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Stocklock review

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  • Stocklock review

    My initial experiences with Stocklock dual speed:
    Vehicle: Apr 2016 GX 2.8 Auto (obviously). Relevant add-ons: Davies 678 Cooler with Kaon brackets; Kaon EGR blank; Provent catch can; Dasaita head unit and Torque Pro to watch things. And I do not tow.
    Purchased the Dual speed Stocklock direct from Matt Stockwell and self installed.
    Driving observations: Only tried the Auto or high speed option so far; but what a change. At about 80kmh you feel it cut off the torque converter and the revs drop. It cruises on the freeway & open road much better. You may still need to take your foot off the throttle for a moment to get it into 6th; but under cruise control it tends to get into 6th & hold better. You do notice the gear changes, up & down, a little more as it is not going through the torque converter rev changes; you can get a slight clunk at 80 if doing a gear change and torque converter is cutting out. It will drive inclines with lower revs; I felt it was better on the climbs but maybe it was me wishing this! Certainly on the flatter roads you do not miss the regular rev changes from the torque converter; as noted before, it seems to stay in 5th & 6th better.
    But biggest change is the ATF Torque temp stays basically the same as the Pan; before it could quickly increase to 100 even with the added cooler.
    Still early for fuel consumption but it does seem a little better; on my initial driving maybe up to 0.5 km/100l better; will need more time for this. But I am conservative and over 50.000kms was at 9.8l/100kms.
    And so far NO error codes!
    Installation Instructions: These are just OK. The instructions are very clear for the wires from the control units that must be spliced to 3 wires from 2 connectors on the left of the passenger foot well; some pictures help with identifying the connectors and wires. However, the other 3 wires that connect to constant, accessory and dash light power do not specify where to connect.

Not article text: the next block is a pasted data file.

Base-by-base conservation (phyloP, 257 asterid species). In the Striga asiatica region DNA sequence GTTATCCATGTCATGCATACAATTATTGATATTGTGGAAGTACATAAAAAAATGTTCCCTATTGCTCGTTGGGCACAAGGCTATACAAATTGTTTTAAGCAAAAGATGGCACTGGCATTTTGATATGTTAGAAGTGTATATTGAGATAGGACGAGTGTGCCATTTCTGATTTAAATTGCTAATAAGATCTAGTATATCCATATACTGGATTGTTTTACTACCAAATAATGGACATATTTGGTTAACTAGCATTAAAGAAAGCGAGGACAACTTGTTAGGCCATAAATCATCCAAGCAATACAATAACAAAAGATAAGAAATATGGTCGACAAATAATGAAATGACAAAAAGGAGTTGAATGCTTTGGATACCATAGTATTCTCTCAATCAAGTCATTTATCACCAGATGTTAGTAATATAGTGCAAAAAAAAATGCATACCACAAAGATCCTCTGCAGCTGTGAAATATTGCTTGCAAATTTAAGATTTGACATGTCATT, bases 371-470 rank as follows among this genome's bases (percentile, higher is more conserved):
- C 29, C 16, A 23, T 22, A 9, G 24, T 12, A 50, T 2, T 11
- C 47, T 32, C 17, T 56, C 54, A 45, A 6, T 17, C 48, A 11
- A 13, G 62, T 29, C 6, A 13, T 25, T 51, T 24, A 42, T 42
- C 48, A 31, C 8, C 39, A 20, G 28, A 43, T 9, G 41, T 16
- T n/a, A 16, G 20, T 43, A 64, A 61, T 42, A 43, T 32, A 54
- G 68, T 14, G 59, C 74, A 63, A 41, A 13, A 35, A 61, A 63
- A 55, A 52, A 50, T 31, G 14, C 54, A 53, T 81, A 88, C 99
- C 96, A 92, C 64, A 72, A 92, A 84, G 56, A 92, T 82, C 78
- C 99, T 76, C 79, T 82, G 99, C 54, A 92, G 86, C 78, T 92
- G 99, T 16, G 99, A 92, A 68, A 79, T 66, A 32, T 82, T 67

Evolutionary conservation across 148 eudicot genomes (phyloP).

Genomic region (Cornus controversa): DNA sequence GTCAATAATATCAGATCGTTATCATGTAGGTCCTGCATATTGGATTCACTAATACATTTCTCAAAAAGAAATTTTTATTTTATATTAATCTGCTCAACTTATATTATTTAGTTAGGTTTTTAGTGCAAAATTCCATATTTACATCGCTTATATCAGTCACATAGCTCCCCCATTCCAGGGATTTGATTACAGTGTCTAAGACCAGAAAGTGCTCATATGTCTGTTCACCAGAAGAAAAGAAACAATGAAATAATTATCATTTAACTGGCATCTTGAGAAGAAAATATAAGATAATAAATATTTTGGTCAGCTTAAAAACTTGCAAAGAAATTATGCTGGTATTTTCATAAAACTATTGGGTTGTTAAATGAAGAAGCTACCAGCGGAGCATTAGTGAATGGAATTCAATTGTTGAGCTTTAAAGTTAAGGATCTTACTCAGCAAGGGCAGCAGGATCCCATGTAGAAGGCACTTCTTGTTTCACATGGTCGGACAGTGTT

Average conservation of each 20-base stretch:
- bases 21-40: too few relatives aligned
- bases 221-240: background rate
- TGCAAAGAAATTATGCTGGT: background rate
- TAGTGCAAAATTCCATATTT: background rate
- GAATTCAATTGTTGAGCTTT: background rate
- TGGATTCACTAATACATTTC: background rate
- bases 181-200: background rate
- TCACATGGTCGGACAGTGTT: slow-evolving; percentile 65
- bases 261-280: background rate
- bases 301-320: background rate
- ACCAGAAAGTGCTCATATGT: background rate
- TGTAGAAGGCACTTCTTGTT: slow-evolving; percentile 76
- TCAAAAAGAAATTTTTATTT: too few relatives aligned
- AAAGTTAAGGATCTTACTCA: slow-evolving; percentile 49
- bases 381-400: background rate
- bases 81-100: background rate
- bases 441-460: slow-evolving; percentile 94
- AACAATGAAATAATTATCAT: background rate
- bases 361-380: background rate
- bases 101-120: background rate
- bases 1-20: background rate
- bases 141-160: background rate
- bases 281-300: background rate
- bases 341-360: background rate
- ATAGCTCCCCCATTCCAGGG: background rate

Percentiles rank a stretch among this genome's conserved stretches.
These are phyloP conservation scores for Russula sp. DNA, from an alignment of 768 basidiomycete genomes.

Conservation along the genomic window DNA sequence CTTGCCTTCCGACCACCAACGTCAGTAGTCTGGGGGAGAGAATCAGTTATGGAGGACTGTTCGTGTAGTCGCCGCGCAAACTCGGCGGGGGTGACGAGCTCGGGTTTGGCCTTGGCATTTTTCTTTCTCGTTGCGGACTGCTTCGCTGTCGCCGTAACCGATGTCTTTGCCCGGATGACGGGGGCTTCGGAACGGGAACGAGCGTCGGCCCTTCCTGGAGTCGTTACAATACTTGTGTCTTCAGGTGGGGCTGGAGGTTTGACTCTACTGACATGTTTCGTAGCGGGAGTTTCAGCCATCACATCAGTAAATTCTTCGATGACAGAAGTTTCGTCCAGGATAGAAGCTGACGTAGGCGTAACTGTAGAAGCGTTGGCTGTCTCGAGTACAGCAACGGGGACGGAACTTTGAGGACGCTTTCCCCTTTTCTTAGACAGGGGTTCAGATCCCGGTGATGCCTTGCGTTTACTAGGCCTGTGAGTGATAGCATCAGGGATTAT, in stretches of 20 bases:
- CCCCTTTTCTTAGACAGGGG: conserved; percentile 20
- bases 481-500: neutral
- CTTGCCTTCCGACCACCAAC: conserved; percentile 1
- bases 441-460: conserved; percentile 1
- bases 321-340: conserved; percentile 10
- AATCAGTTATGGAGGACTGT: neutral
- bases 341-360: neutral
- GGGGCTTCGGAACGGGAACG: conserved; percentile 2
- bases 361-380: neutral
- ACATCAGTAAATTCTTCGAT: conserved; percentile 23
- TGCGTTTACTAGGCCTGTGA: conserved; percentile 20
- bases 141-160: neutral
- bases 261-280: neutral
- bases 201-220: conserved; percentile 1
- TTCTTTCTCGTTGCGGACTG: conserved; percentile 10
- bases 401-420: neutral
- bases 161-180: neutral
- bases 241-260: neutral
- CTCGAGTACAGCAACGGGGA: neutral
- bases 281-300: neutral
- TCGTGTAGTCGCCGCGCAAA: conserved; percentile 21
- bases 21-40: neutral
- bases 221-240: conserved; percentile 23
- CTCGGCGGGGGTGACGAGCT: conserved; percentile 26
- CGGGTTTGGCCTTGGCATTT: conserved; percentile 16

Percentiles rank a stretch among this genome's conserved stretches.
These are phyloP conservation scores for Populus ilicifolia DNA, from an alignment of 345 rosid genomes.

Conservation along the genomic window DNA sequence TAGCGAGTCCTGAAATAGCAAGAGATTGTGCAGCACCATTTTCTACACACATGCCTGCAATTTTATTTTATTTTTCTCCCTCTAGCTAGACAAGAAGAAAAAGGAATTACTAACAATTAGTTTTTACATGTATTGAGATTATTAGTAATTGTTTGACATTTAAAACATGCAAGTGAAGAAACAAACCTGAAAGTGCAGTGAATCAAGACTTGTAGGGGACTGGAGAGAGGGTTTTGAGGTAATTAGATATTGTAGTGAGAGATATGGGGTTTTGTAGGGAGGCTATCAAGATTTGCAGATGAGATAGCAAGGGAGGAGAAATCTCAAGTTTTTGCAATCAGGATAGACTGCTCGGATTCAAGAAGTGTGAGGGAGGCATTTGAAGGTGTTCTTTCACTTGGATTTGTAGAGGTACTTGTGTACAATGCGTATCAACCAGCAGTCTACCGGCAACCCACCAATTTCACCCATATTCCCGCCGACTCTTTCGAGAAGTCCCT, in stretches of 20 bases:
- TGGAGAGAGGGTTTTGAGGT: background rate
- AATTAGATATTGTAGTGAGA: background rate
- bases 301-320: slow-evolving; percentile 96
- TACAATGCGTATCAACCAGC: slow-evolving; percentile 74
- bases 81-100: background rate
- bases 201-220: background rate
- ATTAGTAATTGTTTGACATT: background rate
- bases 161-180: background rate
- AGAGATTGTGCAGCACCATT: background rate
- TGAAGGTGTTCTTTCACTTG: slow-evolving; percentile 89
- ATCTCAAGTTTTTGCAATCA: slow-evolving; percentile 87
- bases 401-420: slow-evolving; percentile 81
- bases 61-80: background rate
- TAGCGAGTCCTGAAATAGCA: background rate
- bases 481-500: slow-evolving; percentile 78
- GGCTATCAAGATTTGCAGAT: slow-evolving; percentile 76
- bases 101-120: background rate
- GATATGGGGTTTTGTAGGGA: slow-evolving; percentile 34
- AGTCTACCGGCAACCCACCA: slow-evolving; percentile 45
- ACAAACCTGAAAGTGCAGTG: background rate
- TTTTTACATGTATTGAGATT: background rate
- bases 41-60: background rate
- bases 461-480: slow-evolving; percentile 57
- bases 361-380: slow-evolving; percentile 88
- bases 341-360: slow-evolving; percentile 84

So rather than trial and error to find wires, I have used fuse taps (Double Mini Blade Fuse Socket Wire Tap from Jaycar) on the fuse panel under the driver side dash. The standard fuses are Micro so you need similar amp Mini fuses for the taps. You can use a multi meter to test what the fuses do; first, the left is the positive as you need to plug the fuse tap in correctly. I then used Cooling as constant (the GX has no cool box in the console); P/Outlet as Accessory and Panel as Dash lights. And you cannot get the fuse block cover back on; so just keep it in the glovebox for reference.
    Also, there are 2 additional small control boxes that you need to find somewhere to store; again nothing in the instructions about these boxes. I found a bracket that had space and a nut that takes a bolt with my bracket to hold the 2 boxes up under the dash to the left of the steering wheel. Finally, I placed the switch in the driver’s right panel of six switches; my GX had 4 of them spare!
    So, after much mucking about threading & tying the wiring and control boxes in; cutting, soldering and insulating the connections it all worked!!

    Gerry

  • #2
    Me too.
    I installed my dual speed about a week ago, car is 2012 so only the 5-speed auto.
    Driving with Auto on, the car is as sweet as ever, nothing different....until it reaches lock up speed and then it just hangs on.
    When towing in cruise, you have no idea there's even a hill unless you watch the L per 100 gauge which will climb pretty high.
    If the hill continues she drops out of 5 straight into locked 4, no shudders or jumps, smooth as.
    Man then she really powers up the hill.
    My engine has the ecu tweaked and she makes a bit over 180 hp at the wheels.
    Using the Low button is where you really get going fast.
    When towing I pre-select S and 3. She takes off exactly as per normal changing up through the gears until about 35kph where she grabs locked 3.
    Accelerates like a rocket so you have to be fast to knock per into locked 4 and pretty quickly after toss her into D.
    Instructions are mostly photos which are really good once you've done the job. First time pulling the console etc out is tricky especially as pradopoint shat itself just when I needed info.
    As most of us have brake controllers and Anderson plugs down the back, there's plenty of fused constant 12v to tap into.
    Ign power can be tapped into from the cigarette lighter circuit.
    Illumination wire comes from any of the dash switches, take your pick and multi meter them out.
    Speed wire is from the photos.
    You need to mount a couple of relay units or can use double sided tape. I thought corrugations might make the tape fail so I mounted mine on an alloy plate which bolted to some convenient tapped holes.